The end of the football season is always an interesting time for coaches. They receive their season-ending report cards and either get a pat on the back by the athletic director or general manager, or start looking for their next job. In general, there are two types of football coaches – the offensive-oriented and the defensive-oriented. I have noticed over the decades that offensive-minded coaches gets fired because they ignore the defense, and defensive-minded coaches get fired because they ignore the offense. Successful head coaches recognize their weaknesses and hire strong assistants to offset the head coach’s strengths in other areas.
Most presidential administrations rely on their team of economic advisors to help move the economy with as little volatility as possible. They lean on the Federal Reserve, lovingly referred to as the Fed, to control the money supply, regulate financial institutions, and function as the mover of payments such as direct deposit and consumer bills through the Automated Clearing House, commonly referred to as the ACH network. Both the economic gurus and the Fed analyze hundreds of data points to determine the best course of action.
However, this administration appears to be looking at only one financial indicator – the stock market. In their mind, if the stock market goes up, the economy is good. This is a fallacy which makes for potentially fatal decisions. Making economic policy relying only on the stock market is like driving a car without the side-view and rear-view mirrors and closing one eye.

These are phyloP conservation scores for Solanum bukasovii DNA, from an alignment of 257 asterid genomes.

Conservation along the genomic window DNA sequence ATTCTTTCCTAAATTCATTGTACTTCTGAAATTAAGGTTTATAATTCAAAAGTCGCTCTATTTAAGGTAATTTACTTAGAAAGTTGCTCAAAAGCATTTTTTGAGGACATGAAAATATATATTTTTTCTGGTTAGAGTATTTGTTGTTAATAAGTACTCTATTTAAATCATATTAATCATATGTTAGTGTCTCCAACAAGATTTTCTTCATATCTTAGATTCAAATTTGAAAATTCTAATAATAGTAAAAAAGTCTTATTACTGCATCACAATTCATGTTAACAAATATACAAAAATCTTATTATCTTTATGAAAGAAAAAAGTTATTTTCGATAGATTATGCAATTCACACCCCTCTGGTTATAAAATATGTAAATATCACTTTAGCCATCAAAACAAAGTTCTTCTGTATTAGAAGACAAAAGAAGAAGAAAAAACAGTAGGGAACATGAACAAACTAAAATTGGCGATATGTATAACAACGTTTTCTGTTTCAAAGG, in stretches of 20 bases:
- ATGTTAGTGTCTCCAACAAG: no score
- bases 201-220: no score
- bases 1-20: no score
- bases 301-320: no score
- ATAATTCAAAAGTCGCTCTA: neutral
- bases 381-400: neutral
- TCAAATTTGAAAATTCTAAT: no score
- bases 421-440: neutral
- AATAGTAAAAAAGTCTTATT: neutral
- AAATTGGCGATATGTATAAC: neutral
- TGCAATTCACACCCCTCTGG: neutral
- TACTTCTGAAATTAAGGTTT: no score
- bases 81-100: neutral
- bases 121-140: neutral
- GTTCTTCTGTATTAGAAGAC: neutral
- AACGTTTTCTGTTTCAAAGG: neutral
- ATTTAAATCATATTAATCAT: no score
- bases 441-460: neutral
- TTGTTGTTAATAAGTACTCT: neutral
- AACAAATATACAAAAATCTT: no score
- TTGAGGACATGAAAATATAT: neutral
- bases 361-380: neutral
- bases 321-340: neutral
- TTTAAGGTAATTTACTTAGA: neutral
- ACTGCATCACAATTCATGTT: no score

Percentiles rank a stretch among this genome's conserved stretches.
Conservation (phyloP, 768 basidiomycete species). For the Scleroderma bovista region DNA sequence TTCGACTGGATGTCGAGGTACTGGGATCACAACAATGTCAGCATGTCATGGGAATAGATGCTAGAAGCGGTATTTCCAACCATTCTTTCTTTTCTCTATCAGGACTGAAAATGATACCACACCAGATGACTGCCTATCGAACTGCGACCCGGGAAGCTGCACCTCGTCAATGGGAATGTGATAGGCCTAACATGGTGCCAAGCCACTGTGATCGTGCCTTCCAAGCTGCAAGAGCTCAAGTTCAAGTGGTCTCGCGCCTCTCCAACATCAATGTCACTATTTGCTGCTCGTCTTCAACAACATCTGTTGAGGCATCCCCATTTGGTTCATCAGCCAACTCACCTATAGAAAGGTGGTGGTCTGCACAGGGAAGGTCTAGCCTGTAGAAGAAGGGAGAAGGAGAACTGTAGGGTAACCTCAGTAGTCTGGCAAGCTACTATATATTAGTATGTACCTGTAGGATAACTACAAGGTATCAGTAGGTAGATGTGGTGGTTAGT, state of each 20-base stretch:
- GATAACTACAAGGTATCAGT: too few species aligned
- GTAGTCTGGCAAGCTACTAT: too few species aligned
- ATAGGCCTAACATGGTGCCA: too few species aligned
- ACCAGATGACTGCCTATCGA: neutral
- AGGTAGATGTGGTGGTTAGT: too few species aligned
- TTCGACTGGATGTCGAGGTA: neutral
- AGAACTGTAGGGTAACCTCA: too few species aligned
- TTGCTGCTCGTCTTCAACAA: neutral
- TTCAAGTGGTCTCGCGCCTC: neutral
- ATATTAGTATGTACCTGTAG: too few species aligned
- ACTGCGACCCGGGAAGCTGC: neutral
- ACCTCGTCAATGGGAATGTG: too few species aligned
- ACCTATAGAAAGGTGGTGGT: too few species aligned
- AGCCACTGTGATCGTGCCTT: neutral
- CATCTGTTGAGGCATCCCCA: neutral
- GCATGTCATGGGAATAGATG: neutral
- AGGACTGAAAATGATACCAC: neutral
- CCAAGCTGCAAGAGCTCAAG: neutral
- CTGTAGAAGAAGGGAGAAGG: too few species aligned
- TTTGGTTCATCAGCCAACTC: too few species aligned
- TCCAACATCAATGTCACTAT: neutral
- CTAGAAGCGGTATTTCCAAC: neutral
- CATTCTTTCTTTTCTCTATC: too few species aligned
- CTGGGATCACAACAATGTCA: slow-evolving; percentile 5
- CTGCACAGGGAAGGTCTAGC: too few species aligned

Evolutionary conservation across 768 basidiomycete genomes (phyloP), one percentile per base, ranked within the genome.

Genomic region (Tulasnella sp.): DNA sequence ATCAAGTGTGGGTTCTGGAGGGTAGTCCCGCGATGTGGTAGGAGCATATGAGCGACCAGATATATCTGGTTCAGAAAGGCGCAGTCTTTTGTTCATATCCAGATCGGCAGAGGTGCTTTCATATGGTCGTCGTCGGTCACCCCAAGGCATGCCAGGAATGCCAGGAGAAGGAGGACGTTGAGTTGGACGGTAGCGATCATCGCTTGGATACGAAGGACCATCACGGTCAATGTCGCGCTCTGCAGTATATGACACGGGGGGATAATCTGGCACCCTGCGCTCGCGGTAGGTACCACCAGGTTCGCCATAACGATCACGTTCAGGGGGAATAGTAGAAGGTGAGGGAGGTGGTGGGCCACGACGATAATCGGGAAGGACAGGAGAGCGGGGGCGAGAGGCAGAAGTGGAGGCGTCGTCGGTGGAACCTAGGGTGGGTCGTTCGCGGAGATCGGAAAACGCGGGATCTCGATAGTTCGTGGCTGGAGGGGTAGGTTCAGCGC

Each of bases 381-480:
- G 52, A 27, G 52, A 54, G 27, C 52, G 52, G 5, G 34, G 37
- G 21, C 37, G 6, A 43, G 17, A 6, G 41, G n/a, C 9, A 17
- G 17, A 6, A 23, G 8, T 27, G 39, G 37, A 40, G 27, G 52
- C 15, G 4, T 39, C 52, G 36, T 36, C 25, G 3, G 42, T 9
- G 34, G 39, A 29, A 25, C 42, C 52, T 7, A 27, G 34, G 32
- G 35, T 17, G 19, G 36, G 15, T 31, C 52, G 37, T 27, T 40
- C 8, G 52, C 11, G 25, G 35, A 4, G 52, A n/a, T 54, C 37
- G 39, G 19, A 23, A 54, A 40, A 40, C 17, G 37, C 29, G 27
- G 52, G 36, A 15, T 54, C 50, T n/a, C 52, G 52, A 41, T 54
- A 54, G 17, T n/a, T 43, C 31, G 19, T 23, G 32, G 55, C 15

This administration, as well as a former Senate Banking Committee Chair, feels the Fed is doing a poor job of managing interest rates because the stock market is currently in a slump. Sorry, that is not the Fed’s job. They control the amount of currency which can determine the level of one rate, the so-called Overnight or Fed Fund rate. Other rates, for instance the two-year and thirty-year rates, are determined by the buying and selling of U.S. Treasury securities by investors. Interest rates are also affected by other market forces such as inflation which is affected by White House policies such as trade tariffs.
It appears the U.S. is headed toward a mild recession by the end of this year or beginning of 2020. This recession will not have the devastating effects of the Great Recession of 2008 because the situation is very different. There will be increased unemployment and a lower stock market, which is also a function of demand and supply. Recessions are part of the normal economic cycle. Trying to change the economy to avoid recessions is like attempting to manually move the sun so we can get more sunlight. It just isn’t going to happen.
It is true that the economic conditions during an election year can buoy or sink an incumbent. But it is also true a strong bench of assistant coaches and advisors will keep the organization, or in this case a presidential administration, successful even through the rough years. The late Bill Walsh surrounded himself with the brightest young minds, many of whom became head coaches. His teams did not win the Super Bowl every year but had a lasting effect on professional football. We will get through future economic downturns if we use all of our resources to make informed decisions.
David M. Green